Since military experts tend to prepare for the last war in planning for the next, both France and Germany in the 1930s built confronting lines of fortifications on their common frontier.
The Maginot line on the French side and the Siegfried line on the German were far more formidable than were the trenches of 1914 to 1918. With the outbreak of hostilities, most people expected that the war would be decided primarily in the area between France and Germany, and that it would be a closely confined war, perhaps quite brief with at most only diversionary activity in other parts of the world.
But as Germany was joined by its Axis partners, Italy and Japan, and as the United States entered on the Allied side, World War II became much more fully a world war than World War I had been.
In 1939 Germany was ready for war, but neither France nor Britain was fully prepared. Moreover, Germany did not need to fight on two major fronts, since the pact with Stalin had neutralized the Soviet Union. However, France, which had held only one front in World War I, now had to maintain troops along the Spanish and Italian borders to guard against an attack by those nations. Still, German success was predicated on a quick victory; otherwise, the United States might once again be drawn into the war, the British would gain time to supply their troops and resources from their dominions, and the obviously superior British navy would begin to close off German food supplies.
On land, the German forces were undoubtedly superior. They were better equipped than either the French or British. Still, the French army’s reputation was excellent, and the German leaders saw the defeat of France as their essential first task. Because the French were known to be especially weak in tanks and antiaircraft defense, the Germans turned to the ideal combination—massive use of tanks in close cooperation with aircraft, especially the Stuka bomber, which could divebomb enemy positions.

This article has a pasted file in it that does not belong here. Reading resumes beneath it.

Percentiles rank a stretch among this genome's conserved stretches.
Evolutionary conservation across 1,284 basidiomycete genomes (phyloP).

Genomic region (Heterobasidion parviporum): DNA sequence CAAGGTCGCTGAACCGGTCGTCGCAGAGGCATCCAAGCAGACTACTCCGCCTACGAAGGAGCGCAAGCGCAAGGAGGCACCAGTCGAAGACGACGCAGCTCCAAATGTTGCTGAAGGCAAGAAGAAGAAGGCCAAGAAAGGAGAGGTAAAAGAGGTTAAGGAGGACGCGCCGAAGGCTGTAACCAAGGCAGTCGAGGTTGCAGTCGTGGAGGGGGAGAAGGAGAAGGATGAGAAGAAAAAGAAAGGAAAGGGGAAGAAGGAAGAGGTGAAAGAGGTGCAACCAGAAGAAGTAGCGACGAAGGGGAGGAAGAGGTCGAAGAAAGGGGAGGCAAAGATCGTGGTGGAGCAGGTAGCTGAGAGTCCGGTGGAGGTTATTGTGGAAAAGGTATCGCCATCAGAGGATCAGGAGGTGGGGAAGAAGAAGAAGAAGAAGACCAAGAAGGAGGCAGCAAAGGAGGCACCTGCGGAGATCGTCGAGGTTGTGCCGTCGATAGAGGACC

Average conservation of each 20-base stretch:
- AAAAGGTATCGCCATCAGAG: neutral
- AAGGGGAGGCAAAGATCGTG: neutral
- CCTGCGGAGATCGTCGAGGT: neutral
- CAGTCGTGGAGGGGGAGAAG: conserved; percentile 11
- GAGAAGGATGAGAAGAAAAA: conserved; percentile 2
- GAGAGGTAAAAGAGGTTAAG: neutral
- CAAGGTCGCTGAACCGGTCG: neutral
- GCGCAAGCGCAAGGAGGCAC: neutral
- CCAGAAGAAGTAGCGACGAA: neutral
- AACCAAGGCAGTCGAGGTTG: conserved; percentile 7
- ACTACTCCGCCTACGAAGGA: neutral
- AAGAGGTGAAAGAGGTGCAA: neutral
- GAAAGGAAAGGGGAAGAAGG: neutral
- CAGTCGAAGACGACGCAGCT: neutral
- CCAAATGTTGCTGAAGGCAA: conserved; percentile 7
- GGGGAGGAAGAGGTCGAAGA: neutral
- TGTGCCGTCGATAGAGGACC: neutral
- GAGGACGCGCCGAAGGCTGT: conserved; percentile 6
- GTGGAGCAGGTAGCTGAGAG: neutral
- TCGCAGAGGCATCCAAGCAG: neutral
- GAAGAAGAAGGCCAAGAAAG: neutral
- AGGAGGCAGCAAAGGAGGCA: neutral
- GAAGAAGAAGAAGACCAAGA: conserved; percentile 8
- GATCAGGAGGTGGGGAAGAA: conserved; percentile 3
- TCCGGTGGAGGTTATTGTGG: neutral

German plans all focused on moving rapidly by means of the blitzkrieg, or “lightning war.” This became even more true when Mussolini declared himself to be a “nonbelligerent.” No one doubted that he stood behind Germany, but it was thought that he would not actively commit his troops to the war. For Britain and France, ultimate victory rested on delay, forestalling a quick German victory until their lack of preparation could be offset by control of the seas, superior industrial production, and the support of world opinion which, they felt, would be in their favor.
The Soviet Union remained unpredictable and might be turned around. If Hitler did have to fight a real war on two fronts, the Wehrmacht (armed forces) might be bled deeply and long enough to weaken its western thrust. While this did not seem probable in 1939, this is what did, in fact, happen; as the Soviet, or eastern, front wore down Germany’s forces, a successful invasion of occupied France became possible by 1944.
On all fronts aerial bombardment—toward the end of the war carried on by German pilotless aircraft and rocket missiles—brought the horrors of warfare to urban civilians. Military experts had been inclined to believe that civilians could not possibly stand aerial bombardment and that any country whose cities were subject to sustained bombardment would be obliged to sue for peace.
Yet European and Asian civilian populations endured months of attack; German civilian deaths from air bombardment alone have been estimated at about 500,000. Organized systems of shelter and partial dispersal of populations enabled the people of heavily bombed cities like London, Berlin, and Tokyo to endure what were in effect front-line conditions.
At the very end of the war, a technical innovation was introduced that radically altered the character of war. This was the atom bomb, developed in secrecy by American, Canadian, and British experts, with scientific support from German and Italian refugees. It was first used by the United States on the Japanese city of Hiroshima on August 6, 1945; one single bomb destroyed something over half that city.
Somewhat less damage was done by a second and different bomb dropped on Nagasaki three days later. More than 100,000 people were killed in the two cities by the two bombs.